Senate Republicans on Thursday blocked President Barack Obama's choice to head the new consumer protection agency that was designed to help curtail the excesses and abuses that led to the financial meltdown.
Republicans presented a near-solid front in filibustering the nomination of former Ohio attorney general Richard Cordray to be director of the Consumer Financial Protection Bureau. The agency was an essential element of legislation enacted last year to overhaul the financial system.
Only one Republican voted to advance the nomination. The 53-45 vote was short of the 60 needed to overcome GOP opposition.
Obama planned to comment on the vote late Thursday morning.
Republicans said they had no objections to Cordray, the agency's enforcement chief. But for months they have made clear they would vote against anyone until the administration agreed to changes in an agency they contend has too much power and too little accountability.
Democrats accused Republicans of favoring Wall Street over the consumers the agency is supposed to protect and suggested the dispute could become an issue in next year's presidential campaign.
"This is the first time in Senate history a party has blocked a qualified candidate solely because they disagree with the existence of the agency that's being created by law," said Senate Majority Leader Harry Reid of Nevada.
The agency officially opened its doors in July, but under law cannot carry out its full functions until a director is in place. It can enforce existing bank regulations, but cannot issue new rules affecting nonbank entities such as payday lenders and credit card companies.
The bureau on Wednesday did introduce a simplified two-page credit card agreement it hopes will be a model for the industry.
Republicans, who fought passage of what is known as the Dodd-Frank financial overhaul bill last year and continue to challenge some of its provisions, say their support for the agency hinges on replacing the director with a bipartisan board of directors; subjecting the agency to the congressional appropriations process; and giving more regulatory offices power to overrule agency decisions.
They said arbitrary agency rules could hurt consumers and cause bank failures. They also said there have been no negotiations with the White House on the future structure of the agency.
"The president knew about these concerns months ago and he chose to dismiss them," said Senate Republican leader Mitch McConnell of Kentucky.
"That's all today's vote is about: it's about accountability and transparency. It's a debate about whether we think Americans need more oversight over Washington or less," he said.
"This has nothing to do with Mr. Cordray," said Sen. Susan Collins, R-Maine. "It has everything to do with accountability for how money is spent in government."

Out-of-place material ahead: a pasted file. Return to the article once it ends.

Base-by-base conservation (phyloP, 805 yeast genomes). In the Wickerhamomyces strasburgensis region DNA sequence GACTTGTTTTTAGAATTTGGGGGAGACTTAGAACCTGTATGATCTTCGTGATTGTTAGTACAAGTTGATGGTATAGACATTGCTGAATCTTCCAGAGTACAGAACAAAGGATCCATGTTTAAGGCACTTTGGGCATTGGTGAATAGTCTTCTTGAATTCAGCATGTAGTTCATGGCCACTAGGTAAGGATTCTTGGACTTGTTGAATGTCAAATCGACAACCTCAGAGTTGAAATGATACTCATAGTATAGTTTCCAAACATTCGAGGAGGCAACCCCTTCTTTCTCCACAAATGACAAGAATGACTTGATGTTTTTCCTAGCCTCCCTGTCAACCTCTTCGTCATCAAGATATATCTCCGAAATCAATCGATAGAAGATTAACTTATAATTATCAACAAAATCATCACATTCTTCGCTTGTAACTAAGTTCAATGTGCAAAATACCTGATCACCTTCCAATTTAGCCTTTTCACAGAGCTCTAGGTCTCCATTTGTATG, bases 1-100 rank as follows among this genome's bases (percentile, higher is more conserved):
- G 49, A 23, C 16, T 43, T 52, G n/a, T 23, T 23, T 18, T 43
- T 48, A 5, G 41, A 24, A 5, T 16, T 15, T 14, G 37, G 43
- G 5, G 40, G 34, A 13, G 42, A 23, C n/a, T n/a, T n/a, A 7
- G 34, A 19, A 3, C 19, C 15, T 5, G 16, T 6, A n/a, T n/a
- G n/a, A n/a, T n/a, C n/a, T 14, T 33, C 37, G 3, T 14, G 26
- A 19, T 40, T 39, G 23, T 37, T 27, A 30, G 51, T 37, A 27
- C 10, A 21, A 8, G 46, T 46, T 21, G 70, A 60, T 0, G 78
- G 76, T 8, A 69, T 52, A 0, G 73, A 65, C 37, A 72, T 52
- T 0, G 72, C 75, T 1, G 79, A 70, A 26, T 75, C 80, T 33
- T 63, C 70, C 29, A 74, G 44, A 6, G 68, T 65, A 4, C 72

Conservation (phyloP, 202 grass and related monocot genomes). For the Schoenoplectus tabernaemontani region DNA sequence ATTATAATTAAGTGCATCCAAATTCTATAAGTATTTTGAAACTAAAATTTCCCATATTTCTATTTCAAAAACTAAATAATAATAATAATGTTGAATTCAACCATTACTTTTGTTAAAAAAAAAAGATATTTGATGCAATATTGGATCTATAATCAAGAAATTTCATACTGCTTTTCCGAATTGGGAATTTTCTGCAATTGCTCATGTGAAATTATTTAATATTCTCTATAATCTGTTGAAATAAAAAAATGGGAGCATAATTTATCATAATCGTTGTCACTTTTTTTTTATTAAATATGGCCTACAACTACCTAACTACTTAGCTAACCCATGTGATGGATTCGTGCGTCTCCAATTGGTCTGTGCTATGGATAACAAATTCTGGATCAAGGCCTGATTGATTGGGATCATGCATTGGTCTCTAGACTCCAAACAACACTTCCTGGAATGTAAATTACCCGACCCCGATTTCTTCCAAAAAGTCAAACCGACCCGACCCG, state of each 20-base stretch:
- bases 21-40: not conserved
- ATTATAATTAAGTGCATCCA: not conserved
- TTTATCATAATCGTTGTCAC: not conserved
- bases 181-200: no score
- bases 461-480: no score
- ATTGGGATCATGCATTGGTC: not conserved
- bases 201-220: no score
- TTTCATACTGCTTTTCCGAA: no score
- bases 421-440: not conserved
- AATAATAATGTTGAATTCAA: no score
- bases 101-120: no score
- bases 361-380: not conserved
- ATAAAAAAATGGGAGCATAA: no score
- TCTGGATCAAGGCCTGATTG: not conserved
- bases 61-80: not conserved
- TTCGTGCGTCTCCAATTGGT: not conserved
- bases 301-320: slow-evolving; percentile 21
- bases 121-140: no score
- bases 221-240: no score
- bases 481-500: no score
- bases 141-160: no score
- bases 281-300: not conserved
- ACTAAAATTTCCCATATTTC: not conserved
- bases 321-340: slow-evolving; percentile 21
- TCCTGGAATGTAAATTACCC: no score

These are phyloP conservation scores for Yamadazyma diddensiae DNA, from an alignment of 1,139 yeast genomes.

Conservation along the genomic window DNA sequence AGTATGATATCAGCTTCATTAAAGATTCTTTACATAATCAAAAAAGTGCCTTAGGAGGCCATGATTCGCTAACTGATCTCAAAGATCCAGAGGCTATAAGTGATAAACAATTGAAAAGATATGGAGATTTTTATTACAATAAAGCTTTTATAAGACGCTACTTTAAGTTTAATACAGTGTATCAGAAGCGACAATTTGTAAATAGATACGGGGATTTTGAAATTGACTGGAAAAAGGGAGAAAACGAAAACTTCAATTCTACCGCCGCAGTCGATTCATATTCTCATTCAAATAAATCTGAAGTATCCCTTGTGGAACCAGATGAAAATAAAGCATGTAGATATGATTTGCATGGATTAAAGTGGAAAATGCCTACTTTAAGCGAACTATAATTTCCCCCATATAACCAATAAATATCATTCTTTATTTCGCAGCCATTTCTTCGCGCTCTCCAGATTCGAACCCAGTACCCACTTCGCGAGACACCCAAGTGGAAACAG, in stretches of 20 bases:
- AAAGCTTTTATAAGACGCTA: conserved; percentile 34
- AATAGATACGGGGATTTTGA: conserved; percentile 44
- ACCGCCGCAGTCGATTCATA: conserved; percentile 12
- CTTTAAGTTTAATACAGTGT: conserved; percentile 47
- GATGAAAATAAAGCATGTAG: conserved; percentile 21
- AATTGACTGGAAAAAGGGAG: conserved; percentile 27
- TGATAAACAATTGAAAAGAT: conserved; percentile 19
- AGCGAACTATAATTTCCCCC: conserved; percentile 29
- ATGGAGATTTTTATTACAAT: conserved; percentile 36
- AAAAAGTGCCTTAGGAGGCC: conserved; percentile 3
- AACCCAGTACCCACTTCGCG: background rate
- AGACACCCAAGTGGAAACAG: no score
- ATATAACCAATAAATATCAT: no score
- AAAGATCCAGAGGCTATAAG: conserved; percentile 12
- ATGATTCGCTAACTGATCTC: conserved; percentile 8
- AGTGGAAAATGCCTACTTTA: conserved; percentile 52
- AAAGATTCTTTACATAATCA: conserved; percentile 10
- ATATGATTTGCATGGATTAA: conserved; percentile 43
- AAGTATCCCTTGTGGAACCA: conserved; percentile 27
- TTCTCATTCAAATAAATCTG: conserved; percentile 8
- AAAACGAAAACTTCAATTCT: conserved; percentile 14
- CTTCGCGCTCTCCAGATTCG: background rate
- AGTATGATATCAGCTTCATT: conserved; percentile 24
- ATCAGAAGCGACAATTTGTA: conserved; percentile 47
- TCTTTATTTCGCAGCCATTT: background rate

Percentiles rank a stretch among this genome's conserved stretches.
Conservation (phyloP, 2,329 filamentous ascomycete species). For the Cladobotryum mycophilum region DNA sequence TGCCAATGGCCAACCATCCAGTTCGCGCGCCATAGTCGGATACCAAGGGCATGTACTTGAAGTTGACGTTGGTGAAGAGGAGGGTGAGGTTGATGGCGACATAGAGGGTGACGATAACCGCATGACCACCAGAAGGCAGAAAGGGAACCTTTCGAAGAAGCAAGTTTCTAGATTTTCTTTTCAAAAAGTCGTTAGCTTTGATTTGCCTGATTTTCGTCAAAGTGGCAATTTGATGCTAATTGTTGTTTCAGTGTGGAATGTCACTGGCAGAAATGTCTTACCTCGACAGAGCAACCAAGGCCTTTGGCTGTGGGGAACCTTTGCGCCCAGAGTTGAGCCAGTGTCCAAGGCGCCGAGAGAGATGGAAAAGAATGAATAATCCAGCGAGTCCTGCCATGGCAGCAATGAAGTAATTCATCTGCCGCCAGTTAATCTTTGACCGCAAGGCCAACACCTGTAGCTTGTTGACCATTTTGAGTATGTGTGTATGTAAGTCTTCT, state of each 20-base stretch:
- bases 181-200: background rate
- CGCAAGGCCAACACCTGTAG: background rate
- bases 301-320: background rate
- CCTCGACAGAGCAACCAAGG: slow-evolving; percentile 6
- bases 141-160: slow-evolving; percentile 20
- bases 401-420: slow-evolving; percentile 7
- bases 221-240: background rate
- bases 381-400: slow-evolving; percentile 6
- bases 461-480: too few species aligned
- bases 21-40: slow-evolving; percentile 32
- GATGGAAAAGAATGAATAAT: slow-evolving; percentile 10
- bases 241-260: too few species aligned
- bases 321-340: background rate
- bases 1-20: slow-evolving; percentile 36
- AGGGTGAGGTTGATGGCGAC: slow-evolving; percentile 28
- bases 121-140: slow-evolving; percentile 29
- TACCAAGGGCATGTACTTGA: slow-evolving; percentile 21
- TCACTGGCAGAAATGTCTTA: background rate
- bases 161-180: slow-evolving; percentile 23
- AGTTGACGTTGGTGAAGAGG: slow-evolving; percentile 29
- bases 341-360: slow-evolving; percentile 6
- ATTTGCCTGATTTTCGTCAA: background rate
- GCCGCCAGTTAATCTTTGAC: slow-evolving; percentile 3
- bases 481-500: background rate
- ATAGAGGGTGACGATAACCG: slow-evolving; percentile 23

Obama said this week he would veto any effort to delay, defund or dismantle the financial rules put in place last year.
"Every day we go without a consumer watchdog is another day when a student, or a senior citizen, or a member of our armed forces... could be tricked into a loan that they can't afford," he said.
Even if Republicans continue to filibuster the nomination, "we will never sign onto attempts to permanently gut this agency," Sen. Chuck Schumer, D-N.Y., said Wednesday. "This is going to be a bellwether issue, not just today but throughout 2012 and into the campaign."
Deputy Treasury Secretary Neal Wolin said at a White House briefing this week that delaying confirming Cordray would mean that "millions of American people will remain vulnerable to some of the same regulatory gaps that helped to create the financial crisis."
He also disputed the argument that the agency lacks accountability, saying it must consult with other bank regulators before issuing rules, has to assess the effect of its rules on small businesses and can have its rules overturned by the Financial Stability Oversight Council.
Responding to GOP demands that Congress control the agency's purse strings, Wolin said no federal bank regulators have congressionally appropriated funds. "And the reason for that is we want to make sure that our bank regulators are free of political influence." The new agency is under the supervision of the Federal Reserve.
Already this year, one committee in the GOP-led House has voted to slice $200 million from the White House request for the Securities and Exchange Commission, which has a major enforcement role. The full House has voted to hold the Commodity Futures Trading Commission, which oversees derivatives, to $171 million, less than two-thirds of what Obama sought.
Cordray, a five-time "Jeopardy" champion, was nominated to be the agency's first director in July, with Obama bypassing Elizabeth Warren, the Harvard University law professor and consumer advocate who was instrumental in conceiving and setting up the agency.
Warren, who drew sharp opposition from Republicans who considered her too much of an activist, is running for a Senate seat against Massachusetts incumbent Scott Brown, the only Republican to support Cordray.
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